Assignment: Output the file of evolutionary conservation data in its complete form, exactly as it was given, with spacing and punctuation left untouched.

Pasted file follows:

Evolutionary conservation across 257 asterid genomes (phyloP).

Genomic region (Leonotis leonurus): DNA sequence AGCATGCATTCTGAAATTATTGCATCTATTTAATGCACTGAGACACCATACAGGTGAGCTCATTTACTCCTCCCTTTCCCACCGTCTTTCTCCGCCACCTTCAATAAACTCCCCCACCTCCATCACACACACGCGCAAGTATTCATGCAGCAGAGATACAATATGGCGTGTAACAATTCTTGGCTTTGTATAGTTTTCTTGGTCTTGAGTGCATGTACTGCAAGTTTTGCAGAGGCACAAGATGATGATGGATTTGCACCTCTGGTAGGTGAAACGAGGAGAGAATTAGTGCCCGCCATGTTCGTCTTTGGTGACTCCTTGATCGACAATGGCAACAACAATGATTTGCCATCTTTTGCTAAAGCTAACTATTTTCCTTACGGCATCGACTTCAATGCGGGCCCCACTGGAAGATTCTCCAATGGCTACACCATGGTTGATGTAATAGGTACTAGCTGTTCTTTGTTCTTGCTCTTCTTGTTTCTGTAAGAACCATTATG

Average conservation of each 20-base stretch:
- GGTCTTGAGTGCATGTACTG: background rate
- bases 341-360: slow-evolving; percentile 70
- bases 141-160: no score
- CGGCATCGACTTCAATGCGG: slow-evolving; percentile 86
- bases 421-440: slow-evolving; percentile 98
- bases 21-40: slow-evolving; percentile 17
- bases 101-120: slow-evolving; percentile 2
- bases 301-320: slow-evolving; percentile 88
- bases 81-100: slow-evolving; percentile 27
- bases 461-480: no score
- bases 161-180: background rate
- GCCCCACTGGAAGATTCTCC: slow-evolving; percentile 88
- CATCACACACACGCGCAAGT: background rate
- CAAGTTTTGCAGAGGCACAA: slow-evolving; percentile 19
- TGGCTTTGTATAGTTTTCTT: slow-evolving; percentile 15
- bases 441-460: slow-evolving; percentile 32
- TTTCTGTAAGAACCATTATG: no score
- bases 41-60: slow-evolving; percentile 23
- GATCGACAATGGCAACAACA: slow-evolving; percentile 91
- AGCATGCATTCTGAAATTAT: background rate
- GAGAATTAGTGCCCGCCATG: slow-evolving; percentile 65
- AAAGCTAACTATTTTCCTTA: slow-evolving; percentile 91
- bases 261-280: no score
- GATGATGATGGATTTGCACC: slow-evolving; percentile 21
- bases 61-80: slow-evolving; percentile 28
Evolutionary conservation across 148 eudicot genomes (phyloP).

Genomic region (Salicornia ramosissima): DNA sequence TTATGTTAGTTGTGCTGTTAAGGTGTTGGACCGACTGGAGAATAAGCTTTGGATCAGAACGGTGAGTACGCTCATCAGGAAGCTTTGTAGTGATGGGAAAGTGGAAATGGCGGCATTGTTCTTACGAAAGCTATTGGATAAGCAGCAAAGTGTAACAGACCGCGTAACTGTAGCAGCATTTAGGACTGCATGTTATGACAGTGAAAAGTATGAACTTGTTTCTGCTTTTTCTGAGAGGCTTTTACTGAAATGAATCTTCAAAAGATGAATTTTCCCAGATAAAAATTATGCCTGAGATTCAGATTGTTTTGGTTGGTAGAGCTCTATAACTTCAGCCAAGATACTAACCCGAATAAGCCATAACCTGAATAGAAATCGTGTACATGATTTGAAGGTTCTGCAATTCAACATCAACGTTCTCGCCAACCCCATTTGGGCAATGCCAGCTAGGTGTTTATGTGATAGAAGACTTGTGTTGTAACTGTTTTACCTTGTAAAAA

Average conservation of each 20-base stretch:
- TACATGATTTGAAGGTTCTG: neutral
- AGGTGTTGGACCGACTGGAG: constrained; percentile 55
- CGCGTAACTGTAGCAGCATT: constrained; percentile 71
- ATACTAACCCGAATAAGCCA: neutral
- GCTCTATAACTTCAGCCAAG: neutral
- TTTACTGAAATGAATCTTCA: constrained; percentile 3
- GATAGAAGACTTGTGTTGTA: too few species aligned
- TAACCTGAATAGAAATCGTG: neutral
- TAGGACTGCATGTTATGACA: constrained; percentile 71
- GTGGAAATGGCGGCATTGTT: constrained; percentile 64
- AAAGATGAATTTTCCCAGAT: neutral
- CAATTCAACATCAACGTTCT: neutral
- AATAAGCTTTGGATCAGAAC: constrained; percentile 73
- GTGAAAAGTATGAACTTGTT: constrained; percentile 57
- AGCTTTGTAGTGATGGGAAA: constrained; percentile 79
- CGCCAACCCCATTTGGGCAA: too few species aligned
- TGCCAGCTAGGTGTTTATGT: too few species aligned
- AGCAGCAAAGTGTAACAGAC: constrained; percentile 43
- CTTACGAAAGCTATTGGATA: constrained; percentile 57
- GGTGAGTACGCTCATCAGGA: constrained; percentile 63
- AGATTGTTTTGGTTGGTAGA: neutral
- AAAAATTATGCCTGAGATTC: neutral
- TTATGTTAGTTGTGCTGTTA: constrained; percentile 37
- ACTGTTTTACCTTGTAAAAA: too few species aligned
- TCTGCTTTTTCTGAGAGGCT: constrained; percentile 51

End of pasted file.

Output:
Evolutionary conservation across 257 asterid genomes (phyloP).

Genomic region (Leonotis leonurus): DNA sequence AGCATGCATTCTGAAATTATTGCATCTATTTAATGCACTGAGACACCATACAGGTGAGCTCATTTACTCCTCCCTTTCCCACCGTCTTTCTCCGCCACCTTCAATAAACTCCCCCACCTCCATCACACACACGCGCAAGTATTCATGCAGCAGAGATACAATATGGCGTGTAACAATTCTTGGCTTTGTATAGTTTTCTTGGTCTTGAGTGCATGTACTGCAAGTTTTGCAGAGGCACAAGATGATGATGGATTTGCACCTCTGGTAGGTGAAACGAGGAGAGAATTAGTGCCCGCCATGTTCGTCTTTGGTGACTCCTTGATCGACAATGGCAACAACAATGATTTGCCATCTTTTGCTAAAGCTAACTATTTTCCTTACGGCATCGACTTCAATGCGGGCCCCACTGGAAGATTCTCCAATGGCTACACCATGGTTGATGTAATAGGTACTAGCTGTTCTTTGTTCTTGCTCTTCTTGTTTCTGTAAGAACCATTATG

Average conservation of each 20-base stretch:
- GGTCTTGAGTGCATGTACTG: background rate
- bases 341-360: slow-evolving; percentile 70
- bases 141-160: no score
- CGGCATCGACTTCAATGCGG: slow-evolving; percentile 86
- bases 421-440: slow-evolving; percentile 98
- bases 21-40: slow-evolving; percentile 17
- bases 101-120: slow-evolving; percentile 2
- bases 301-320: slow-evolving; percentile 88
- bases 81-100: slow-evolving; percentile 27
- bases 461-480: no score
- bases 161-180: background rate
- GCCCCACTGGAAGATTCTCC: slow-evolving; percentile 88
- CATCACACACACGCGCAAGT: background rate
- CAAGTTTTGCAGAGGCACAA: slow-evolving; percentile 19
- TGGCTTTGTATAGTTTTCTT: slow-evolving; percentile 15
- bases 441-460: slow-evolving; percentile 32
- TTTCTGTAAGAACCATTATG: no score
- bases 41-60: slow-evolving; percentile 23
- GATCGACAATGGCAACAACA: slow-evolving; percentile 91
- AGCATGCATTCTGAAATTAT: background rate
- GAGAATTAGTGCCCGCCATG: slow-evolving; percentile 65
- AAAGCTAACTATTTTCCTTA: slow-evolving; percentile 91
- bases 261-280: no score
- GATGATGATGGATTTGCACC: slow-evolving; percentile 21
- bases 61-80: slow-evolving; percentile 28
Evolutionary conservation across 148 eudicot genomes (phyloP).

Genomic region (Salicornia ramosissima): DNA sequence TTATGTTAGTTGTGCTGTTAAGGTGTTGGACCGACTGGAGAATAAGCTTTGGATCAGAACGGTGAGTACGCTCATCAGGAAGCTTTGTAGTGATGGGAAAGTGGAAATGGCGGCATTGTTCTTACGAAAGCTATTGGATAAGCAGCAAAGTGTAACAGACCGCGTAACTGTAGCAGCATTTAGGACTGCATGTTATGACAGTGAAAAGTATGAACTTGTTTCTGCTTTTTCTGAGAGGCTTTTACTGAAATGAATCTTCAAAAGATGAATTTTCCCAGATAAAAATTATGCCTGAGATTCAGATTGTTTTGGTTGGTAGAGCTCTATAACTTCAGCCAAGATACTAACCCGAATAAGCCATAACCTGAATAGAAATCGTGTACATGATTTGAAGGTTCTGCAATTCAACATCAACGTTCTCGCCAACCCCATTTGGGCAATGCCAGCTAGGTGTTTATGTGATAGAAGACTTGTGTTGTAACTGTTTTACCTTGTAAAAA

Average conservation of each 20-base stretch:
- TACATGATTTGAAGGTTCTG: neutral
- AGGTGTTGGACCGACTGGAG: constrained; percentile 55
- CGCGTAACTGTAGCAGCATT: constrained; percentile 71
- ATACTAACCCGAATAAGCCA: neutral
- GCTCTATAACTTCAGCCAAG: neutral
- TTTACTGAAATGAATCTTCA: constrained; percentile 3
- GATAGAAGACTTGTGTTGTA: too few species aligned
- TAACCTGAATAGAAATCGTG: neutral
- TAGGACTGCATGTTATGACA: constrained; percentile 71
- GTGGAAATGGCGGCATTGTT: constrained; percentile 64
- AAAGATGAATTTTCCCAGAT: neutral
- CAATTCAACATCAACGTTCT: neutral
- AATAAGCTTTGGATCAGAAC: constrained; percentile 73
- GTGAAAAGTATGAACTTGTT: constrained; percentile 57
- AGCTTTGTAGTGATGGGAAA: constrained; percentile 79
- CGCCAACCCCATTTGGGCAA: too few species aligned
- TGCCAGCTAGGTGTTTATGT: too few species aligned
- AGCAGCAAAGTGTAACAGAC: constrained; percentile 43
- CTTACGAAAGCTATTGGATA: constrained; percentile 57
- GGTGAGTACGCTCATCAGGA: constrained; percentile 63
- AGATTGTTTTGGTTGGTAGA: neutral
- AAAAATTATGCCTGAGATTC: neutral
- TTATGTTAGTTGTGCTGTTA: constrained; percentile 37
- ACTGTTTTACCTTGTAAAAA: too few species aligned
- TCTGCTTTTTCTGAGAGGCT: constrained; percentile 51